The title of Wetlands strongly suggests a nature documentary, and that’s not so far off the mark. Doing — and smelling and tasting — what comes naturally is the singular obsession of the film’s rollicking heroine, Helen (Carla Juri, sensational), an 18-year-old student of vaginal flora and bodily fluids. Helen’s cheerfully experimental sex life and rebellious attitude toward personal hygiene may shock her Catholic mother, but her unwavering affection for her body, in all its secreting glory, is nothing less than thrilling.
We meet her in a filthy public restroom, finger slathered in hemorrhoid cream and heading toward her itchy anus. Getting into the spirit, the camera follows that digit to its destination before diving toward a hair perched stickily on the toilet seat. Suddenly, the screen erupts into an animated purple-and-orange jungle of jiving germs, like an alien nightclub. (The marvelously vivacious cinematography is by Jakub Bejnarowicz.) This technique — disgust derailed by musical comedy — is repeated throughout the movie’s memoirlike chain of exploratory vignettes, and it’s one of the reasons that Wetlands is much less repellent to watch than to describe.
And even if some scenes are tailor-made for John Waters’ scratch-and-sniff cards, the director, David Wnendt, has such an intuitive grasp of tone and commitment to his insouciant star that it’s tough to take offense.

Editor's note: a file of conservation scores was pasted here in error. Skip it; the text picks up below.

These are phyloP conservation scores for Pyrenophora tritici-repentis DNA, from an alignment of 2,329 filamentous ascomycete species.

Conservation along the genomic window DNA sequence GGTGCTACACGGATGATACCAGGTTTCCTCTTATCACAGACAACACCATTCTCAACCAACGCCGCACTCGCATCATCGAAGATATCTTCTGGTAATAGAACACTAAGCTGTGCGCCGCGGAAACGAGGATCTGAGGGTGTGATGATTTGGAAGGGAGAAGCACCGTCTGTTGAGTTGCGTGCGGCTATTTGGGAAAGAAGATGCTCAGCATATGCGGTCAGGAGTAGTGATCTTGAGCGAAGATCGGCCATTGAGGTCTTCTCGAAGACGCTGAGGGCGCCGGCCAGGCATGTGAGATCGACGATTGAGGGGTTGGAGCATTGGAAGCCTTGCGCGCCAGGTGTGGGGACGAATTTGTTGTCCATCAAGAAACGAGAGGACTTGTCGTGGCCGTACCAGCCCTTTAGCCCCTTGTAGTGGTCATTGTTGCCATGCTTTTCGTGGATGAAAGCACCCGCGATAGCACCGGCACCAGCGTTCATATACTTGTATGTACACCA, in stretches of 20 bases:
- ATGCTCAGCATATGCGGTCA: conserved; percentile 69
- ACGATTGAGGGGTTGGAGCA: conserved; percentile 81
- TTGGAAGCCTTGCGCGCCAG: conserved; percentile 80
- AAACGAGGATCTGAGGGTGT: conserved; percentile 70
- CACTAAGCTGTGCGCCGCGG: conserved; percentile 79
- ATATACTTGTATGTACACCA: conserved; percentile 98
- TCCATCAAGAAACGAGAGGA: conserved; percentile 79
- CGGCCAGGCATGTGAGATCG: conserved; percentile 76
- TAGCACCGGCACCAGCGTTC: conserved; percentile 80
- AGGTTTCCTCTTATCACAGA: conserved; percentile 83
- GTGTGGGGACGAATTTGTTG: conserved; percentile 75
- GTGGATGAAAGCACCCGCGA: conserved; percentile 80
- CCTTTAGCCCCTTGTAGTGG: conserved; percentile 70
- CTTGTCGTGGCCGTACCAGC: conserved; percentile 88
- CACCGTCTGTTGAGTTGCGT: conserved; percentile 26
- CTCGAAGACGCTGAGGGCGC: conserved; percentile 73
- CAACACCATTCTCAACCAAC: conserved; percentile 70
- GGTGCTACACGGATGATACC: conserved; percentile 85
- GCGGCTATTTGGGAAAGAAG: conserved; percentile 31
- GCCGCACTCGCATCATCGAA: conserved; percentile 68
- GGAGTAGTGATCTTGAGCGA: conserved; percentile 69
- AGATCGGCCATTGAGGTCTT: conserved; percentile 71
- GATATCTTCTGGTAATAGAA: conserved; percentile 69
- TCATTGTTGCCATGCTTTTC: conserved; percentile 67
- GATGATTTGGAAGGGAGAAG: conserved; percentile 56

Adapting Charlotte Roche’s wildly popular and polarizing novel, Wnendt, who wrote the screenplay with Claus Falkenberg, locates the poignancy in Helen’s provocations. Helen may be a walking middle finger to cultural norms of femininity, but she’s more than a political symbol. When an intimate shaving accident lands her in hospital with a painful anal fissure, her extreme attempts to reconcile her divorced parents (Meret Becker and Axel Milberg) reveal a touching vulnerability, as do flashbacks to her 8-year-old self. But Wnendt isn’t interested in a narrative of blame and redemption; he’s creating a space where Helen, whose enthusiastic voice-over guides us along, can define herself.
A hard candy with a soft and sweet center, Wetlands can sometimes signal its themes too literally — in one scene, a fetishistic man dons a headlamp to shave Helen’s privates — but its explicit imagery is never pornographic. The tone is breezy, bright and brash, vividly illuminated by Juri’s extraordinarily unprotected and utterly fearless performance. With her dirty-blond curls and angelic smile, Helen is fully alive in a way that’s all too rare on our movie screens. She’s not out to shock or sicken; that’s your problem, not hers.
Cast: Carla Juri, Christoph Letkowski, Meret Becker, Axel Milberg, Marlen Kruse, Peri Baumeister, Edgar Selge, Harry Baer .
Director: David Wnendt.
Screenwriters: Claus Falkenberg, David Wnendt. Based on the novel by Charlotte Roche
A Strand Releasing release. Running time: 109 minutes. In German with English subtitles. Adult content, nudity, sexual situations, adult themes. In Miami-Dade only: O Cinema Wynwood.